18. Distribution Statement No restrictions. This document is available to the public through the National Technical Information Service, Springfield, VA 22161

    19. Security Classif. (of this report) Unclassified

    20. Security Classif. (of this page) Unclassified

    21. No. of Pages

    22. Price

    Form DOT F 1700.7 (8-69)

  • iii

    Disclaimer The contents of this report reflect the views of the authors who are responsible for the facts

    and the accuracy of the data presented within. The contents do not necessarily reflect the official

    views or policies of the South Carolina Department of Transportation and this report does not

    constitute a standard, specification, or regulation.

  • iv

    Acknowledgments This project was funded by the South Carolina Department of Transportation and the

    Federal Highway Administration. Their support is greatly appreciated. The authors would like to

    acknowledge the assistance and feedback provided by personnel at the Office of Materials and

    Research of the South Carolina Department of Transportation.

  • v

    Executive Summary With FHWA support, AASHTO recently officially adopted a new "mechanistic-empirical"

    process for designing pavements in which nationally calibrated models are used to simulate and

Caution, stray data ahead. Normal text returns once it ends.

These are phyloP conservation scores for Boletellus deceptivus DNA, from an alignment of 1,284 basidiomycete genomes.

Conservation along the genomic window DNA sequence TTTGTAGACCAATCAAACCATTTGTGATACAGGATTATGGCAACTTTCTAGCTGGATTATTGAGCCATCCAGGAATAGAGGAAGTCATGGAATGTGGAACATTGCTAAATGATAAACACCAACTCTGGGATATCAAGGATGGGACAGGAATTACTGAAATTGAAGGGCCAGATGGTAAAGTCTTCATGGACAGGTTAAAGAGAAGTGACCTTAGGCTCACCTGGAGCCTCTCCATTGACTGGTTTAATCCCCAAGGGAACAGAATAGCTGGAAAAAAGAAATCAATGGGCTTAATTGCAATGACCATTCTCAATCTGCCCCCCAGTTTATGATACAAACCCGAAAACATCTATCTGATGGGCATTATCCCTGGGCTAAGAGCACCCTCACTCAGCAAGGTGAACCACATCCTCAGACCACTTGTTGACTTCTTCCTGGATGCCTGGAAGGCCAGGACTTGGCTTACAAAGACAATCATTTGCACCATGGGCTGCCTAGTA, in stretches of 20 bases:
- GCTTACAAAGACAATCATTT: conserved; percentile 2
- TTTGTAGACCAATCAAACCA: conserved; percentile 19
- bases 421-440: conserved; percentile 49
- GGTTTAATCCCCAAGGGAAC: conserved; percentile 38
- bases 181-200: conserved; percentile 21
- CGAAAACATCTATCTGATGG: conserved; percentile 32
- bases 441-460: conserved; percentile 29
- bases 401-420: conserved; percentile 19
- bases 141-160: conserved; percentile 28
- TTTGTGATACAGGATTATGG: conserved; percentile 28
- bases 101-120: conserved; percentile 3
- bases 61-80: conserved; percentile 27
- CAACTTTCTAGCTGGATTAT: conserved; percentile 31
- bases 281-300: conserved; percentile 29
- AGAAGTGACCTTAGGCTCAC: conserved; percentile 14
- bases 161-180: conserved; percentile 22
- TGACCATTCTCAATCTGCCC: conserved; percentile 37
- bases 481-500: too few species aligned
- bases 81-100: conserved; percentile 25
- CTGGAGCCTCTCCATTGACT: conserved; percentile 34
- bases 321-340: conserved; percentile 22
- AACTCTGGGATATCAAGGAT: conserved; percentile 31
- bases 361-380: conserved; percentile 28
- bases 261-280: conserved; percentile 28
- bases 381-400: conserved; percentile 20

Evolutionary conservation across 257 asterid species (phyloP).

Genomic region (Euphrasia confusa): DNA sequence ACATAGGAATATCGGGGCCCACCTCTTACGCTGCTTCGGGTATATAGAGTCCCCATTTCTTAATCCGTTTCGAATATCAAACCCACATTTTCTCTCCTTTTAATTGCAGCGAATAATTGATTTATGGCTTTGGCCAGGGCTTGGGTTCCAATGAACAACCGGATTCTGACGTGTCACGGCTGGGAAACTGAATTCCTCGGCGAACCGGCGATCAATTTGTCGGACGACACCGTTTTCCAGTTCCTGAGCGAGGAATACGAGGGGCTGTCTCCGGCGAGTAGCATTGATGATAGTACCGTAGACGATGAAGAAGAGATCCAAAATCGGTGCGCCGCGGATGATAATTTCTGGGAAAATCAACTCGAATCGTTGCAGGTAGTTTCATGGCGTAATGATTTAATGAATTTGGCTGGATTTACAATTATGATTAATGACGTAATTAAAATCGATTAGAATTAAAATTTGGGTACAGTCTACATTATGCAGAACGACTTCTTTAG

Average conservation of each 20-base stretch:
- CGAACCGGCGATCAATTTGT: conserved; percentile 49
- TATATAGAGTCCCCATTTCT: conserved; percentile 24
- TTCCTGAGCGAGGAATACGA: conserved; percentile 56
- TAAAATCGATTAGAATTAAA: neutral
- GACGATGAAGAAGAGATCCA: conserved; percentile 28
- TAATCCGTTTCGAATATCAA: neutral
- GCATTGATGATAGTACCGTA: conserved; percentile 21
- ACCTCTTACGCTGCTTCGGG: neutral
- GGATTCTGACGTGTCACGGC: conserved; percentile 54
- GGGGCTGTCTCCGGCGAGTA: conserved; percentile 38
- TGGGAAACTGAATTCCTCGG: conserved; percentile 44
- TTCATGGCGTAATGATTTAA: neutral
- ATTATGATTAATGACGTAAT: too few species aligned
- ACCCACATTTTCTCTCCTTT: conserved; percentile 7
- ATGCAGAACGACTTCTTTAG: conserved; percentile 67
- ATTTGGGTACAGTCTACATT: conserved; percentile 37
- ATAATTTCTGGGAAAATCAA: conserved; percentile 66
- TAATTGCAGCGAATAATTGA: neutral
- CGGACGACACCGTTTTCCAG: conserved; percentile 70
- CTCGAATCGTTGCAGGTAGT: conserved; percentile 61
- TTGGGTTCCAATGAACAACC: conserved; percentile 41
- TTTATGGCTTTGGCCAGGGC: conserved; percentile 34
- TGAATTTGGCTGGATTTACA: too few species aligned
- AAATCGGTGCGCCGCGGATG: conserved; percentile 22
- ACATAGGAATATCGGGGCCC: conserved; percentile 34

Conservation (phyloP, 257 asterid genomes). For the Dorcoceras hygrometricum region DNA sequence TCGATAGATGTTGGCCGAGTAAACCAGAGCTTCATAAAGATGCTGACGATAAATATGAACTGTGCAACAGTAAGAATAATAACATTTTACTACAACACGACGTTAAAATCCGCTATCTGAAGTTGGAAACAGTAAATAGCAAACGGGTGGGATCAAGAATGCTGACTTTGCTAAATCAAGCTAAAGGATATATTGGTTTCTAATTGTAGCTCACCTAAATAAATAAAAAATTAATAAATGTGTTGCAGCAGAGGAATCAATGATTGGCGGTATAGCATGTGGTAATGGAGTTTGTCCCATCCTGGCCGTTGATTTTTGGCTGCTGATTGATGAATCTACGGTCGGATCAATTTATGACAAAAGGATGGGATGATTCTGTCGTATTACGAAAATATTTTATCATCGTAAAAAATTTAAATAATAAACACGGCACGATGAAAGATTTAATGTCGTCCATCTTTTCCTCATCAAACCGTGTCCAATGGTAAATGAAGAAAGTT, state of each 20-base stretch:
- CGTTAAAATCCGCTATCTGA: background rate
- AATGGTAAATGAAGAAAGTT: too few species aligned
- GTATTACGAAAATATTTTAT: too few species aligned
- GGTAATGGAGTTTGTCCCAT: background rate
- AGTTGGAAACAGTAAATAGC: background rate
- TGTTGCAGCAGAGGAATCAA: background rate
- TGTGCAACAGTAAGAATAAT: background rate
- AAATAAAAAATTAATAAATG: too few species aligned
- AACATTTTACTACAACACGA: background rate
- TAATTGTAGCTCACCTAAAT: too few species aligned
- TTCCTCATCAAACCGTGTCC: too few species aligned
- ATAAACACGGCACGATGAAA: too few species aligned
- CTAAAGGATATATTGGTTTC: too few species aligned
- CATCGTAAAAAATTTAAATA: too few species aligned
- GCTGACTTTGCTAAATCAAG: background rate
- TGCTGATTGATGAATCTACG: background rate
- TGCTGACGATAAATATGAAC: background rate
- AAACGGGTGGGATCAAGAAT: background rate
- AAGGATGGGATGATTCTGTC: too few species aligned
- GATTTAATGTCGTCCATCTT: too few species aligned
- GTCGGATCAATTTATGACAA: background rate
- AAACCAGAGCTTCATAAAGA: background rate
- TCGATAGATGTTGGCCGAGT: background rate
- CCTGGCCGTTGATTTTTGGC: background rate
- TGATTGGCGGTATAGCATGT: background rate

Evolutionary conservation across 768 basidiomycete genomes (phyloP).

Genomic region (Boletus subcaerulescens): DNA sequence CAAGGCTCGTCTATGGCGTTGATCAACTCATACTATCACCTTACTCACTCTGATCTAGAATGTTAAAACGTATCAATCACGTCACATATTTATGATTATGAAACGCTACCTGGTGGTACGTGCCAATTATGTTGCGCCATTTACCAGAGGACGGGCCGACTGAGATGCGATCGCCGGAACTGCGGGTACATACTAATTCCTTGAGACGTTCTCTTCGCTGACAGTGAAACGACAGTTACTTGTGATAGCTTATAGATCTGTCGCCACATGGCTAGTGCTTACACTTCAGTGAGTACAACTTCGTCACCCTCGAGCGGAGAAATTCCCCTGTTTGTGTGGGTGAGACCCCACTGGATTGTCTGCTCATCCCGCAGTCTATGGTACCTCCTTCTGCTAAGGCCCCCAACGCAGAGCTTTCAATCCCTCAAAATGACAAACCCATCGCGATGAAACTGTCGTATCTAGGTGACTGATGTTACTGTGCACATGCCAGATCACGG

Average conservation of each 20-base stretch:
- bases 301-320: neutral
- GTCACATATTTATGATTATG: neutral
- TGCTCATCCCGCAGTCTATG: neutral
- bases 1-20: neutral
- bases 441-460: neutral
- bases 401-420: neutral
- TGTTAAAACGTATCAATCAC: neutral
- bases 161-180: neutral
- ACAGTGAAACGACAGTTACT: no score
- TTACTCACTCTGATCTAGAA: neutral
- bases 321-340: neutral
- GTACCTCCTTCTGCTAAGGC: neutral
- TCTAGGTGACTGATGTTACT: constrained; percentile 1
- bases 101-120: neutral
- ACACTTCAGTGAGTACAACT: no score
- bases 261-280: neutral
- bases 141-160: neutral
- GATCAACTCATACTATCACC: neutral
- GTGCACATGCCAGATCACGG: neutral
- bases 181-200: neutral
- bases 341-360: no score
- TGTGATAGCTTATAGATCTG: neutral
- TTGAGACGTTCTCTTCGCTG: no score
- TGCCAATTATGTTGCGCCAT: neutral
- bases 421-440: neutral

predict pavement behavior that are best-fit approximations based on observations from across the

    US and Canada. Unfortunately, the predicted pavement outcomes using national models may not

    be accurate for specific locations. For this reason, virtually all states that use AASHTO pavement

    design methods are most strongly encouraged to perform a calibration of the new pavement models

    to local conditions. Because the new process is a complete break from the old procedure, the

    design inputs are totally different and frequently based on properties that the Department has not

    previously measured. While some inputs can be reasonably estimated, it is important to actually

    measure key properties that have been found to have the greatest impact on design predictions to

    ensure accurate pavement designs.

    The South Carolina Department of Transportation (SCDOT) has desired to regionally

    calibrate specific input parameter used by the Mechanistic Empirical Pavement Design (MEPDG)

    software. These properties include the coefficient of thermal expansion (CTE), compressive

    strength, and unit weight of typical SC concrete mixtures. Additionally, splitting tensile strength

    was included in the experimental program.

    This project determined the

    CTE of the most common pavement

    mixtures throughout the state of

    South Carolina using AASHTO

    T336-11 method. The data generated

    in this project provided a

    comprehensive overview of the CTE

    of concrete mixtures in South

    Carolina for direct implementation in

    designing PCC pavement and for the

    specification and testing of PCC

    materials. Laboratory produced mixtures were tested to identify the effective CTE value of the

    Images of slump measurements of laboratory mixtures

  • vi

    cement paste, sand, and coarse aggregate compotes typically used in SC concrete pavements. A

    25 percent cement replacement of type F fly ash and a single source of natural sand was used in